The Benefits of Using a Good Agent

There are many situations were using a good agent is a must: if you live far away from your property, or you are abroad, then there’s almost no choice – you need an agent and a good one will save you a whole lot of trouble and heart ache.

Perhaps you have a very demanding job or you travel away a lot. If you can’t spare the time to deal with lettings and tenant management, or you are not available at times when tenants need help, then you need a good agent to do this for you.

Good agents come at a cost, but the benefits you will get from selecting a really good one should far outweigh those costs:

  • If you live away from your rental property then a good agent will give you the peace of mind that the property and tenancy is being properly looked after, and you will not be troubled by contacts from your tenant with minor problems and repair issues.
  • Agents have good tenant contacts so they will find new tenants quicker and they often have them on waiting lists, so you should have shorter voids.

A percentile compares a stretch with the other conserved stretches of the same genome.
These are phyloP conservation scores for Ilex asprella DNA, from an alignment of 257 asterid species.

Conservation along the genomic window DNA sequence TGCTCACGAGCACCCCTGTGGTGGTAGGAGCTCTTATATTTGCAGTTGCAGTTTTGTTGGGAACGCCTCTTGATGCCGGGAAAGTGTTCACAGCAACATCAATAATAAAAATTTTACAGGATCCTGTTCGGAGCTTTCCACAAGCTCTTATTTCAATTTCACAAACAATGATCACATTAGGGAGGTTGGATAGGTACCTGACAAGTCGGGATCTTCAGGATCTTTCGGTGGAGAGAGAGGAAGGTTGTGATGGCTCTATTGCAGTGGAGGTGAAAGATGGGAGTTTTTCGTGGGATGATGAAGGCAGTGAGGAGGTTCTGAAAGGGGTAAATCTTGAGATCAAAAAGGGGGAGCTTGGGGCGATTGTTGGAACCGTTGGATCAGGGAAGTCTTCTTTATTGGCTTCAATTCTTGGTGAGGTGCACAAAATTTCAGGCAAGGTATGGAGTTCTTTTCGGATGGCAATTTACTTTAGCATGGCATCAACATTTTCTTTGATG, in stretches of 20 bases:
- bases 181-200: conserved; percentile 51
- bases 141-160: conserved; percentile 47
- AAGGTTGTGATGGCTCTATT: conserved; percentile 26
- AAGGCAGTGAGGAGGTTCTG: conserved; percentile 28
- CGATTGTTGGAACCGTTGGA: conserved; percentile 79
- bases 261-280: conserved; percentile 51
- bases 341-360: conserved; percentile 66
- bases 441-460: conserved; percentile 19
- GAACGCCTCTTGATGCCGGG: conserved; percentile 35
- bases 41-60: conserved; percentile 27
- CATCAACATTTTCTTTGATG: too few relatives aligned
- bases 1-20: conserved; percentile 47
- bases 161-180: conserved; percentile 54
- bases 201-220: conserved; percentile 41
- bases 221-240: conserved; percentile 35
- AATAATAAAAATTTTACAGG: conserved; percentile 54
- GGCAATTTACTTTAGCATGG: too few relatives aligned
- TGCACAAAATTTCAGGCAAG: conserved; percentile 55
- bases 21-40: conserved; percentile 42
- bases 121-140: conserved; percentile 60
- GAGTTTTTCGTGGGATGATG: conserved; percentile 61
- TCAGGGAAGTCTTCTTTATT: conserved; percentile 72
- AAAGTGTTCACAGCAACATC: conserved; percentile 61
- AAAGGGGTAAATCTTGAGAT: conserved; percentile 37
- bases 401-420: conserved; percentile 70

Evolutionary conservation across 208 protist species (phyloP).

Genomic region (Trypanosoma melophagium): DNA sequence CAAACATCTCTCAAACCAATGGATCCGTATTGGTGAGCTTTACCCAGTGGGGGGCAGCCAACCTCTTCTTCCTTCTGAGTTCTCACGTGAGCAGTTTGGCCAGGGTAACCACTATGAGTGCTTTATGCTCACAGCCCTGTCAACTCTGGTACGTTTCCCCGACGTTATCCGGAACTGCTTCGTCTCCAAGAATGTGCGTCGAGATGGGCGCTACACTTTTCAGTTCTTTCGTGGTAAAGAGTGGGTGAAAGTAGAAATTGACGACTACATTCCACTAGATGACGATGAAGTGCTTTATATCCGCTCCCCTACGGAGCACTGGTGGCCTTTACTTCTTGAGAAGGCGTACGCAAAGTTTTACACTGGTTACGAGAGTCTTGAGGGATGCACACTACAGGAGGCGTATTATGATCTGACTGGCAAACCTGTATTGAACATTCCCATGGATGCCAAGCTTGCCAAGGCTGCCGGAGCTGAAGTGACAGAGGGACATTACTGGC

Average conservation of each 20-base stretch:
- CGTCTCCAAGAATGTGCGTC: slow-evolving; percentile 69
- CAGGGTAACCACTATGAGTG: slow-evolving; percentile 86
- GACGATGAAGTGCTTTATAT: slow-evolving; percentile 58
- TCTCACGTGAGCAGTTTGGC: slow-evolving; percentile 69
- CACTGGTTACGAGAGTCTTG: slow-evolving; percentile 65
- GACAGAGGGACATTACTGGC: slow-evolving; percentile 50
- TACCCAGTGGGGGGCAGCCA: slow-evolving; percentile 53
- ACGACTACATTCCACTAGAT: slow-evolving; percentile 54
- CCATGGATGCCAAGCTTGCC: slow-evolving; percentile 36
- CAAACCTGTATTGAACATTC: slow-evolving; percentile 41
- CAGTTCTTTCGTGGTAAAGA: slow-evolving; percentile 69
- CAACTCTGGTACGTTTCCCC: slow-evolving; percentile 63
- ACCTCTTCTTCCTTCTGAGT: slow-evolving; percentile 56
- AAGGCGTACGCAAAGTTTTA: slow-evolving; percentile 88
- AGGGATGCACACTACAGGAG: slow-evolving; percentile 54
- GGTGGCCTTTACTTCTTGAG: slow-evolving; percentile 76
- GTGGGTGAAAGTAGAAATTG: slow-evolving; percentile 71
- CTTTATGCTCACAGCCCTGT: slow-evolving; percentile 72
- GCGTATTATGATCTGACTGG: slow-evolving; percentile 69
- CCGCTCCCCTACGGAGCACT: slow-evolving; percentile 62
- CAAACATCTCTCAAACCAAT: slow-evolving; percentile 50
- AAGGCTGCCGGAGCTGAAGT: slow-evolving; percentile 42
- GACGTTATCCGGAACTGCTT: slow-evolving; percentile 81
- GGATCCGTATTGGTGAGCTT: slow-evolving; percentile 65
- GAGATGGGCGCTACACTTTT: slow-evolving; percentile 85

• If you have a lot of properties or a demanding job an agent will leave you free to concentrate on your work, or investing, developing, refurbishing and growing your portfolio.
  • The landlord / tenant relationship is often a difficult one and if you are inexperienced as a landlord you may find this difficult to deal with. The agent puts up a barrier between you and the tenant. This is a big advantage as it stops you getting too emotionally involved and keeps things on a business footing, which is exactly what’s needed.
  • If you are a part-time landlord then agents and their staff are available all week to deal with new tenant enquiries and see to tenant problems.

Agent’s Professional Bodies and Associations

Good agents will invariably be members of one or more of these:
The National Association of Estate Agents – NAEA
The Royal Institution of Chartered Surveyors – RICS
National Approved Lettings Scheme – NALS
Association of Residential Letting Agents – ARLA
The Property Ombudsman service

Taking over Yourself

Landlords often start to manage their tenancies themselves because they have had bad experiences with agent and they realise that with a little bit of experience, by developing methodical management systems, and using some common sense, tenant management is not that difficult anyway.

However, with a bit of care you can select only good agents and reap all the benefits mentioned about:

What do I Look Out For?

Here is a checklist you may like to use when next choosing a letting agent: